This autumn I am embarking on a one year Masters in Translation Studies course at Dublin City University with my special focus being Japanese to English translation. I chose this course because it seemed like it had a lot of practical elements that would stand me in good stead in my chosen career and (perhaps) actually help me to find work once my course is over. The course isn’t cheap, especially as I have moved from Japan to Dublin to take it, but I see it as an investment, and in the meantime I can also touch base with my Irish roots. How the course actually turns out I intend to blog right here.
On Friday I attended the Postgraduate Orientation which was preceded by an Induction with the head of the course, Dr. Mary Phelan. She seemed like a jolly sort, quite approachable, and she gave us a good overview of how the course would progress over the coming year. Basically we have two 12 week semesters in autumn and spring and then either a work placement or a dissertation over the summer. The work placement option is new but seems popular. I’m not so keen on it myself as I have actual work to get back to next summer and it isn’t entirely clear that the work placement will be paid. Where I am disappointed is that the option of a long translation has disappeared since I was accepted for the course. This was an alternative to the dissertation up until this year, and I would have much preferred actual translation to writing about translation. However the good Dr. Mary Phelan suggested as a dissertation topic that I look at a published translation and compare it to the original. Looking at the choices made by a professional on a text could well be interesting… Now what to choose?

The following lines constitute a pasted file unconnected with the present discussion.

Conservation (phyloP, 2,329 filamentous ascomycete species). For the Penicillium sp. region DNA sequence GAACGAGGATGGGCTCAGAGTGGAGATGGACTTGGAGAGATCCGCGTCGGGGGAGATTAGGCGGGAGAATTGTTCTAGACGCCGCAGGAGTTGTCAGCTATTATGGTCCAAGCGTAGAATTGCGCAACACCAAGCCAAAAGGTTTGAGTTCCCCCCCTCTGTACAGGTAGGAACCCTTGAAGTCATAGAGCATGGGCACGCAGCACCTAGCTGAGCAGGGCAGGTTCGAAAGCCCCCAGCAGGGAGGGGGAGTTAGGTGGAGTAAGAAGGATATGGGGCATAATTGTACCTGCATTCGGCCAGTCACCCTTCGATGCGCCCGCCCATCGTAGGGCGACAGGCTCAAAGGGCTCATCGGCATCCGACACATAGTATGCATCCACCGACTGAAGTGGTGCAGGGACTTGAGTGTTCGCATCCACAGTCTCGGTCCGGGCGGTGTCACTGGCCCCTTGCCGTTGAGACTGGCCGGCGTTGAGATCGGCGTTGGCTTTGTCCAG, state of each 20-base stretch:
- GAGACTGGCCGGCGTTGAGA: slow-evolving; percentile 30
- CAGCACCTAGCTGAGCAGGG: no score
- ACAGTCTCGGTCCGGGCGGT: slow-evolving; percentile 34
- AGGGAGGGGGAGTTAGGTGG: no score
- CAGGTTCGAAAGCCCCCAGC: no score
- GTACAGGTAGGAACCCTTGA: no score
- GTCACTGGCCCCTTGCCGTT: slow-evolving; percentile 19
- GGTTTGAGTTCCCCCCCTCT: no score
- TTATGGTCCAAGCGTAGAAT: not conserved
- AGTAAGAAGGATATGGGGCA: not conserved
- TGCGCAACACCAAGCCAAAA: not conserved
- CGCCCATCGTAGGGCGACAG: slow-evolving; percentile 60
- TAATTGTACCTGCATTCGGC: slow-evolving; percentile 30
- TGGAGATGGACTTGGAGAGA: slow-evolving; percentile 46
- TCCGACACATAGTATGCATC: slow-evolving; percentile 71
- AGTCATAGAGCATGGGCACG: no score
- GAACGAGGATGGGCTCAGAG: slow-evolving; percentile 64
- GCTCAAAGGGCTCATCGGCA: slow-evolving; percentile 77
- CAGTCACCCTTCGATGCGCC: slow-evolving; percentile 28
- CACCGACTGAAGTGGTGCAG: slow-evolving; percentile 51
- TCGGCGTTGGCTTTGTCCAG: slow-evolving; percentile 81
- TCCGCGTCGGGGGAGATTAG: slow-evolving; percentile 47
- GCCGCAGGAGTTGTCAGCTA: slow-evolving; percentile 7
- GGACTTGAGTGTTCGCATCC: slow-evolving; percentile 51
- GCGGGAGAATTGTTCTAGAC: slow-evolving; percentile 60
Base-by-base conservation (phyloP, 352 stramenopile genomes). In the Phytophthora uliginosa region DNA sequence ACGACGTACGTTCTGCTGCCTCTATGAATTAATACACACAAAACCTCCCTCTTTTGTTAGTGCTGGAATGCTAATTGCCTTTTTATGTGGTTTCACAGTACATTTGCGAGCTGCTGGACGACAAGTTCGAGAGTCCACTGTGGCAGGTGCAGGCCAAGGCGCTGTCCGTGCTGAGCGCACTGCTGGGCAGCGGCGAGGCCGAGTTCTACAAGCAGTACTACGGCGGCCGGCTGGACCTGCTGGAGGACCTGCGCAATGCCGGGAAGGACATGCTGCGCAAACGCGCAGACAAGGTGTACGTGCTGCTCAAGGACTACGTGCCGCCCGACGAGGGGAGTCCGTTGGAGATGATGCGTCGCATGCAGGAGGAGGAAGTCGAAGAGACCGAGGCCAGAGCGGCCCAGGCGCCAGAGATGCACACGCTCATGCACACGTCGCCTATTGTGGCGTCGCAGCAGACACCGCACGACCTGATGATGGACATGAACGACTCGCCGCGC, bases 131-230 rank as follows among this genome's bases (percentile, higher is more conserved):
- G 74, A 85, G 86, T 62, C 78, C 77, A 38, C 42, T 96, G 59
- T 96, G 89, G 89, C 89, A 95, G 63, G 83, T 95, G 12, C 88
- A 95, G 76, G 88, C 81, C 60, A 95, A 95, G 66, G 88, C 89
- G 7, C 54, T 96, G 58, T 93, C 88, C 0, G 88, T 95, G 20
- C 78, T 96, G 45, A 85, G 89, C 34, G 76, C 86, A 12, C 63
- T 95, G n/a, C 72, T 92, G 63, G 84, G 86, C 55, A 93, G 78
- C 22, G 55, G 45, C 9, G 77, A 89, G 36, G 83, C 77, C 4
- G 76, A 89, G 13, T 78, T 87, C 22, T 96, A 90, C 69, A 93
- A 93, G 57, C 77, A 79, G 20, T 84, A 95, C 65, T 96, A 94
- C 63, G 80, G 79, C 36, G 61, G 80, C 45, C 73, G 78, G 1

As for lectures this semester, I have two core subjects: Translation Technology and Computerised Terminology. On top of that I am taking lectures in Japanese Advanced Language, and Japanese Economic Translation. Like I say, it all looks very practical and useful and I am eager to get cracking. Lectures start on Wednesday for me, and after that I’ll make a weekly report here on my progress and give you all the low-down on just how practical or useful it turns out to be.
After the induction there was of course the orientation: speeches and presentations. The Library Services and Information Systems & Services talks were the most useful. The chap going on about lego though, probably needs a bit more focus.
After that I had a bit of a wander and a mooch around the Glasnevin Campus. It’s a nice place with attractive modern architecture, a big garden in the middle, plenty of public seating, a restaurant on site, and a massive Spar where I will probably buy all my stationary and endless Mars bars.
I cycled to DCU for the Orientation and naturally it rained on the way there and then again on the way back. I did have some noble idea that cycling to college would be a good way to keep fit, but given the unpredictability of the weather here (and the aggressive nature of some drivers) I think I’ll take the bus from now on.
However, when you get home and your good lady wife has made a special celebratory okonomiyaki for you, how can you be upset about a bit of rain?